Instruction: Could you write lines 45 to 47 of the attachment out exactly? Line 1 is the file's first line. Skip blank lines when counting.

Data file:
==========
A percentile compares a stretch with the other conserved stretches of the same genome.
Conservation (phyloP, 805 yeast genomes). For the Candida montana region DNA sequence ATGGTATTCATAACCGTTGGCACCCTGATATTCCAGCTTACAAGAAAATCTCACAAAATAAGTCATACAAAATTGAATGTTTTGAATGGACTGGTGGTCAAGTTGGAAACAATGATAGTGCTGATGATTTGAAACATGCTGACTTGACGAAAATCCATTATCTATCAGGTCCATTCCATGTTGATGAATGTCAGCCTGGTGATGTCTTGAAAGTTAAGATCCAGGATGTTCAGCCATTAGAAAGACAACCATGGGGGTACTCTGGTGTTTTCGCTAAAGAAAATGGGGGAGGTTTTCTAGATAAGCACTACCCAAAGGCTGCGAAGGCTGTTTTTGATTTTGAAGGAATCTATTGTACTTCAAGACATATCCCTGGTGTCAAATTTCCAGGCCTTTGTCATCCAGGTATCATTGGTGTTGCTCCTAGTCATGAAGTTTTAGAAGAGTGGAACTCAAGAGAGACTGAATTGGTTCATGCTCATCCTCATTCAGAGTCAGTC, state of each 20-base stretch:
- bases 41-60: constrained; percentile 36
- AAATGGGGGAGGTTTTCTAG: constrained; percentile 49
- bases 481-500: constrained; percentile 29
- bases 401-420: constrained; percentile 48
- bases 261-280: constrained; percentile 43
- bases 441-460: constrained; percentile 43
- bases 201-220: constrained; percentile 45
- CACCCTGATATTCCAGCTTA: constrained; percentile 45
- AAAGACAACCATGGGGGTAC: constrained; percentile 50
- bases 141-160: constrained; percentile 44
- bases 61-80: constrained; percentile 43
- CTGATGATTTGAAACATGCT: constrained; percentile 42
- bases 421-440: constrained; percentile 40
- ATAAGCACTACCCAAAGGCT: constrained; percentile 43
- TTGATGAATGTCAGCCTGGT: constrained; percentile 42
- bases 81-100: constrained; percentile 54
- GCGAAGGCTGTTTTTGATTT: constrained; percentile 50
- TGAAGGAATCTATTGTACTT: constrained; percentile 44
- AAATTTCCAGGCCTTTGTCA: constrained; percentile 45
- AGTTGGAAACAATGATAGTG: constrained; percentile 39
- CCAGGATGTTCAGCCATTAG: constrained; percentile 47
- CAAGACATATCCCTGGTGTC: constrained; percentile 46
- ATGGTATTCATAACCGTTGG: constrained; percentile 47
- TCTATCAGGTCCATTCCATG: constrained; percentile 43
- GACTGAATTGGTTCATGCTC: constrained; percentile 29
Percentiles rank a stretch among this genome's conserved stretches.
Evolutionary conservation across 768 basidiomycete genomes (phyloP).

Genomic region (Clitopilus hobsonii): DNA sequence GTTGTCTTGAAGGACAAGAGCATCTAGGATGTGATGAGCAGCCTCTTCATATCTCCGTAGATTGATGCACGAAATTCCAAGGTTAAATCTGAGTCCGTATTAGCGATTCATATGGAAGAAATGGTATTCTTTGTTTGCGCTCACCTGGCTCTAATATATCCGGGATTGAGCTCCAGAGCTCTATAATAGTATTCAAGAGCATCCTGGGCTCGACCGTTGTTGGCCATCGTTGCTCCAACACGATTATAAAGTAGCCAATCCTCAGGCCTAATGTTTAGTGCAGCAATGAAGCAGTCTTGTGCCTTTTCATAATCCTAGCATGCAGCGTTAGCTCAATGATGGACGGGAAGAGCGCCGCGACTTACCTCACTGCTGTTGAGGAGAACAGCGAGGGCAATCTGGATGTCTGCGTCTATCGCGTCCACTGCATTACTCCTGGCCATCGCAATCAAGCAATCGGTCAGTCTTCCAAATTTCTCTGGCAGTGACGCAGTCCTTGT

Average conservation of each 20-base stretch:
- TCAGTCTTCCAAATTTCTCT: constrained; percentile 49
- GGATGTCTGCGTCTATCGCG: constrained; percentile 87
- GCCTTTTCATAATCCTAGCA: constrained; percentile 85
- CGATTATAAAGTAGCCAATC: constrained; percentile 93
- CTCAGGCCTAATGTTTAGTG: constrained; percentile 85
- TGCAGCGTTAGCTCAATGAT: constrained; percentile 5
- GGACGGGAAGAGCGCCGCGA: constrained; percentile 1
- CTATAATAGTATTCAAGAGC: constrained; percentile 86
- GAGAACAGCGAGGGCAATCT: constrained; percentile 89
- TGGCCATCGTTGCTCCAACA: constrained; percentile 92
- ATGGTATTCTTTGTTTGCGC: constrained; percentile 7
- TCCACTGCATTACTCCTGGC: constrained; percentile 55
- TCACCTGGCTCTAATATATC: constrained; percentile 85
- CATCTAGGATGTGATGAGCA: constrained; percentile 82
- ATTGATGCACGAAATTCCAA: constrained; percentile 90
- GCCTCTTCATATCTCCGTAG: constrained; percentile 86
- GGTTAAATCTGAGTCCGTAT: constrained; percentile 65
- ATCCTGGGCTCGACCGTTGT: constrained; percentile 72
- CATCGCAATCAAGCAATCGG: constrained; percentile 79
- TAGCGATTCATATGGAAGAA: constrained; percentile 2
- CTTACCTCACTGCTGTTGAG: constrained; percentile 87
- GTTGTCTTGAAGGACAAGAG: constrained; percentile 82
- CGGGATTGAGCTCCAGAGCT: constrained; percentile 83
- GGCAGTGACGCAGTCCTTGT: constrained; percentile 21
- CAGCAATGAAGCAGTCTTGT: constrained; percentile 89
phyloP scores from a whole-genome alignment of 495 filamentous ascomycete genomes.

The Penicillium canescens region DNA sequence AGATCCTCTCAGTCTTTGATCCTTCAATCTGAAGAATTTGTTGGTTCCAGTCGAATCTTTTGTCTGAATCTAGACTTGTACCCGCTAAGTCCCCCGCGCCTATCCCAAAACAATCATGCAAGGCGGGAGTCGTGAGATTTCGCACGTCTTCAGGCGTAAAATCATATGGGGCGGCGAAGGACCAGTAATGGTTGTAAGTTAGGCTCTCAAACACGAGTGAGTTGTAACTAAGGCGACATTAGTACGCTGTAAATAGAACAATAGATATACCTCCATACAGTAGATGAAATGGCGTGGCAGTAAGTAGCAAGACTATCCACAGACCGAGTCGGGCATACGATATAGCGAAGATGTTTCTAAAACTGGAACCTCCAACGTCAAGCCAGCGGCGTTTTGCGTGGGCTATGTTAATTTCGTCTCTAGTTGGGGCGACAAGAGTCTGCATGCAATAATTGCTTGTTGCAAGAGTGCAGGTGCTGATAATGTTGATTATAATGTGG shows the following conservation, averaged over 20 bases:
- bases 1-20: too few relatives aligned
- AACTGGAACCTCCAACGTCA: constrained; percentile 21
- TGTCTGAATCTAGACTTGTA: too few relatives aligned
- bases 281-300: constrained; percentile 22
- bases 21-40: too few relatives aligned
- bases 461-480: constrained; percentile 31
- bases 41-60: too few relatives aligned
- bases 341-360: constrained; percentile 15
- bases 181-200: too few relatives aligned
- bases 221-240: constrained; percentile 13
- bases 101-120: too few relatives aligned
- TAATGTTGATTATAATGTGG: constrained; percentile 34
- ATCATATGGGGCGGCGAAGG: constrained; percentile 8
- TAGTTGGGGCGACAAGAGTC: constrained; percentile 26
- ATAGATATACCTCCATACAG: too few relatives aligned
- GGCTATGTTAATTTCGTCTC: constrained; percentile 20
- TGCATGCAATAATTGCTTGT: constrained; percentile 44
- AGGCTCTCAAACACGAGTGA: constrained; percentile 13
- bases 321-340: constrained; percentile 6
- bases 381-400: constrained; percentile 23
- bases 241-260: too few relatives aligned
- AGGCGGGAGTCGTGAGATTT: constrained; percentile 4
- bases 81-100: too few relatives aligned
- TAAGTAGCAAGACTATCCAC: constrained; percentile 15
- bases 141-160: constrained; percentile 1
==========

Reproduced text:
- CATCTAGGATGTGATGAGCA: constrained; percentile 82
- ATTGATGCACGAAATTCCAA: constrained; percentile 90
- GCCTCTTCATATCTCCGTAG: constrained; percentile 86